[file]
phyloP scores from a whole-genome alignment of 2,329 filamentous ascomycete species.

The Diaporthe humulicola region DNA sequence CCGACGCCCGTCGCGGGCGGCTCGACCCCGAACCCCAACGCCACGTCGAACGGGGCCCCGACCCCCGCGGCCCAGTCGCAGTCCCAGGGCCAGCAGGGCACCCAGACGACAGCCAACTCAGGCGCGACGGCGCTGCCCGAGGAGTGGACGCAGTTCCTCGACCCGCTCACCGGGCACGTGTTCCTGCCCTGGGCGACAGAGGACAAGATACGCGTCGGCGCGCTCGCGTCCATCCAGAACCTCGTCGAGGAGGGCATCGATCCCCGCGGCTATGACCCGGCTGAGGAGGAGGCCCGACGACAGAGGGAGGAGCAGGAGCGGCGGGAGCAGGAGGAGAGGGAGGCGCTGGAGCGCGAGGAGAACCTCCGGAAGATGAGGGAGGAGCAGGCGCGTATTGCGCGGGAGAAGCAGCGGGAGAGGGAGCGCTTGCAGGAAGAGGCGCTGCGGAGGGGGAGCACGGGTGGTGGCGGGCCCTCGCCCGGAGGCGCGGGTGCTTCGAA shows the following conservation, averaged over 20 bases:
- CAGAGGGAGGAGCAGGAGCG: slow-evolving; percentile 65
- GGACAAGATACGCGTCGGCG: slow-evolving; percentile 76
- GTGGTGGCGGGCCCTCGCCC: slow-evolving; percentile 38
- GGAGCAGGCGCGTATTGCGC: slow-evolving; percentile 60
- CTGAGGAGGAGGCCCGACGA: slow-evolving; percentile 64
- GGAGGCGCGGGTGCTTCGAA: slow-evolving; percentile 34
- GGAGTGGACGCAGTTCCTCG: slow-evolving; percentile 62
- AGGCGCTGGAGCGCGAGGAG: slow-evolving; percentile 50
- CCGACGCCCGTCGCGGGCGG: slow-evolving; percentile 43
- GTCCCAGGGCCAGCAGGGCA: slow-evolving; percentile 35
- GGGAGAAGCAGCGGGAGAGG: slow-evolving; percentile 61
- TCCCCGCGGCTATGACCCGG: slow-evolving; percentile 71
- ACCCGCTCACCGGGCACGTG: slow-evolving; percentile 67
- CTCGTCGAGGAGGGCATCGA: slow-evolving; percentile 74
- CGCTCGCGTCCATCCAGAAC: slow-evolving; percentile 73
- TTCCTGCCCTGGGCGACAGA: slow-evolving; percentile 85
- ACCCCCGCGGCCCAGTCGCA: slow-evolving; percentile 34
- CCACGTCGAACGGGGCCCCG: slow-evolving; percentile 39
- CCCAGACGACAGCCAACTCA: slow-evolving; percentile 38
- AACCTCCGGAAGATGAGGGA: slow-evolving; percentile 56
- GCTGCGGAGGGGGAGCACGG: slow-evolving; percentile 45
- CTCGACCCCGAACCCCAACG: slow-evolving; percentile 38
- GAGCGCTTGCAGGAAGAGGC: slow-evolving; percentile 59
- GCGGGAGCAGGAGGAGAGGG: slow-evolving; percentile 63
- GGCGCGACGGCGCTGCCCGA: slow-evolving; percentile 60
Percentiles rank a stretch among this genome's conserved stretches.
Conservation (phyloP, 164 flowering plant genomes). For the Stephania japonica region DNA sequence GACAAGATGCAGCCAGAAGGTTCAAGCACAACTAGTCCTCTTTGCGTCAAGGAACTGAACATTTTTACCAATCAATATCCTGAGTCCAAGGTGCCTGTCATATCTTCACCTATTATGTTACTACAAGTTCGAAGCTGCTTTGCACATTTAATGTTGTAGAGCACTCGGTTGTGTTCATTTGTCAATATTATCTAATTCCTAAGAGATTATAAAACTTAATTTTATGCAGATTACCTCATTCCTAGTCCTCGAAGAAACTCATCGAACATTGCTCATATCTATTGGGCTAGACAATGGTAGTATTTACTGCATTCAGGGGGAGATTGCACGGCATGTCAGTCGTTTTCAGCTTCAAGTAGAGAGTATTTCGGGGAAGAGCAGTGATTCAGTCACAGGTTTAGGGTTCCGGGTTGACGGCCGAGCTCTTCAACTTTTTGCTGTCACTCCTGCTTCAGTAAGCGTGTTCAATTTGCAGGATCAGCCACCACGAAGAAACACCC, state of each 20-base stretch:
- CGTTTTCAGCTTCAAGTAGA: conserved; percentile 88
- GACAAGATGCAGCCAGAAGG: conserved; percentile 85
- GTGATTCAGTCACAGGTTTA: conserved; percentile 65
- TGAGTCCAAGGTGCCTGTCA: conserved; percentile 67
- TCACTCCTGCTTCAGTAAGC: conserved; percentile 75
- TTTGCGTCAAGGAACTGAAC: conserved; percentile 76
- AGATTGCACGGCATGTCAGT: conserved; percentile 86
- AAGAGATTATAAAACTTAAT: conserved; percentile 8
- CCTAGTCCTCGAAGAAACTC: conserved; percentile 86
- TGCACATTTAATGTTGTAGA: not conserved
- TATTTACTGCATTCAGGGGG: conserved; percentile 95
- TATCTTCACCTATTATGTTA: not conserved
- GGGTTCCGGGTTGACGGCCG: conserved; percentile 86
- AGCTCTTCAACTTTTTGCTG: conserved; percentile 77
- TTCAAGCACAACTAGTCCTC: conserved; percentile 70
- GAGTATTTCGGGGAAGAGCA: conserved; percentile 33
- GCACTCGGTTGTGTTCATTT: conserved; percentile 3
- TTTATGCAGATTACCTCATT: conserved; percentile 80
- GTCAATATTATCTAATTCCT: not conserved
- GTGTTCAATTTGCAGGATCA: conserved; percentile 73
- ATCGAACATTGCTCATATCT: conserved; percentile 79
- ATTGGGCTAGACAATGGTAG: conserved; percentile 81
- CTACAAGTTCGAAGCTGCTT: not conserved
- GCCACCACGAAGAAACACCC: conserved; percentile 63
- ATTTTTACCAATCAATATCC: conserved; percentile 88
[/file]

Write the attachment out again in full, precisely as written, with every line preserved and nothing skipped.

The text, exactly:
phyloP scores from a whole-genome alignment of 2,329 filamentous ascomycete species.

The Diaporthe humulicola region DNA sequence CCGACGCCCGTCGCGGGCGGCTCGACCCCGAACCCCAACGCCACGTCGAACGGGGCCCCGACCCCCGCGGCCCAGTCGCAGTCCCAGGGCCAGCAGGGCACCCAGACGACAGCCAACTCAGGCGCGACGGCGCTGCCCGAGGAGTGGACGCAGTTCCTCGACCCGCTCACCGGGCACGTGTTCCTGCCCTGGGCGACAGAGGACAAGATACGCGTCGGCGCGCTCGCGTCCATCCAGAACCTCGTCGAGGAGGGCATCGATCCCCGCGGCTATGACCCGGCTGAGGAGGAGGCCCGACGACAGAGGGAGGAGCAGGAGCGGCGGGAGCAGGAGGAGAGGGAGGCGCTGGAGCGCGAGGAGAACCTCCGGAAGATGAGGGAGGAGCAGGCGCGTATTGCGCGGGAGAAGCAGCGGGAGAGGGAGCGCTTGCAGGAAGAGGCGCTGCGGAGGGGGAGCACGGGTGGTGGCGGGCCCTCGCCCGGAGGCGCGGGTGCTTCGAA shows the following conservation, averaged over 20 bases:
- CAGAGGGAGGAGCAGGAGCG: slow-evolving; percentile 65
- GGACAAGATACGCGTCGGCG: slow-evolving; percentile 76
- GTGGTGGCGGGCCCTCGCCC: slow-evolving; percentile 38
- GGAGCAGGCGCGTATTGCGC: slow-evolving; percentile 60
- CTGAGGAGGAGGCCCGACGA: slow-evolving; percentile 64
- GGAGGCGCGGGTGCTTCGAA: slow-evolving; percentile 34
- GGAGTGGACGCAGTTCCTCG: slow-evolving; percentile 62
- AGGCGCTGGAGCGCGAGGAG: slow-evolving; percentile 50
- CCGACGCCCGTCGCGGGCGG: slow-evolving; percentile 43
- GTCCCAGGGCCAGCAGGGCA: slow-evolving; percentile 35
- GGGAGAAGCAGCGGGAGAGG: slow-evolving; percentile 61
- TCCCCGCGGCTATGACCCGG: slow-evolving; percentile 71
- ACCCGCTCACCGGGCACGTG: slow-evolving; percentile 67
- CTCGTCGAGGAGGGCATCGA: slow-evolving; percentile 74
- CGCTCGCGTCCATCCAGAAC: slow-evolving; percentile 73
- TTCCTGCCCTGGGCGACAGA: slow-evolving; percentile 85
- ACCCCCGCGGCCCAGTCGCA: slow-evolving; percentile 34
- CCACGTCGAACGGGGCCCCG: slow-evolving; percentile 39
- CCCAGACGACAGCCAACTCA: slow-evolving; percentile 38
- AACCTCCGGAAGATGAGGGA: slow-evolving; percentile 56
- GCTGCGGAGGGGGAGCACGG: slow-evolving; percentile 45
- CTCGACCCCGAACCCCAACG: slow-evolving; percentile 38
- GAGCGCTTGCAGGAAGAGGC: slow-evolving; percentile 59
- GCGGGAGCAGGAGGAGAGGG: slow-evolving; percentile 63
- GGCGCGACGGCGCTGCCCGA: slow-evolving; percentile 60
Percentiles rank a stretch among this genome's conserved stretches.
Conservation (phyloP, 164 flowering plant genomes). For the Stephania japonica region DNA sequence GACAAGATGCAGCCAGAAGGTTCAAGCACAACTAGTCCTCTTTGCGTCAAGGAACTGAACATTTTTACCAATCAATATCCTGAGTCCAAGGTGCCTGTCATATCTTCACCTATTATGTTACTACAAGTTCGAAGCTGCTTTGCACATTTAATGTTGTAGAGCACTCGGTTGTGTTCATTTGTCAATATTATCTAATTCCTAAGAGATTATAAAACTTAATTTTATGCAGATTACCTCATTCCTAGTCCTCGAAGAAACTCATCGAACATTGCTCATATCTATTGGGCTAGACAATGGTAGTATTTACTGCATTCAGGGGGAGATTGCACGGCATGTCAGTCGTTTTCAGCTTCAAGTAGAGAGTATTTCGGGGAAGAGCAGTGATTCAGTCACAGGTTTAGGGTTCCGGGTTGACGGCCGAGCTCTTCAACTTTTTGCTGTCACTCCTGCTTCAGTAAGCGTGTTCAATTTGCAGGATCAGCCACCACGAAGAAACACCC, state of each 20-base stretch:
- CGTTTTCAGCTTCAAGTAGA: conserved; percentile 88
- GACAAGATGCAGCCAGAAGG: conserved; percentile 85
- GTGATTCAGTCACAGGTTTA: conserved; percentile 65
- TGAGTCCAAGGTGCCTGTCA: conserved; percentile 67
- TCACTCCTGCTTCAGTAAGC: conserved; percentile 75
- TTTGCGTCAAGGAACTGAAC: conserved; percentile 76
- AGATTGCACGGCATGTCAGT: conserved; percentile 86
- AAGAGATTATAAAACTTAAT: conserved; percentile 8
- CCTAGTCCTCGAAGAAACTC: conserved; percentile 86
- TGCACATTTAATGTTGTAGA: not conserved
- TATTTACTGCATTCAGGGGG: conserved; percentile 95
- TATCTTCACCTATTATGTTA: not conserved
- GGGTTCCGGGTTGACGGCCG: conserved; percentile 86
- AGCTCTTCAACTTTTTGCTG: conserved; percentile 77
- TTCAAGCACAACTAGTCCTC: conserved; percentile 70
- GAGTATTTCGGGGAAGAGCA: conserved; percentile 33
- GCACTCGGTTGTGTTCATTT: conserved; percentile 3
- TTTATGCAGATTACCTCATT: conserved; percentile 80
- GTCAATATTATCTAATTCCT: not conserved
- GTGTTCAATTTGCAGGATCA: conserved; percentile 73
- ATCGAACATTGCTCATATCT: conserved; percentile 79
- ATTGGGCTAGACAATGGTAG: conserved; percentile 81
- CTACAAGTTCGAAGCTGCTT: not conserved
- GCCACCACGAAGAAACACCC: conserved; percentile 63
- ATTTTTACCAATCAATATCC: conserved; percentile 88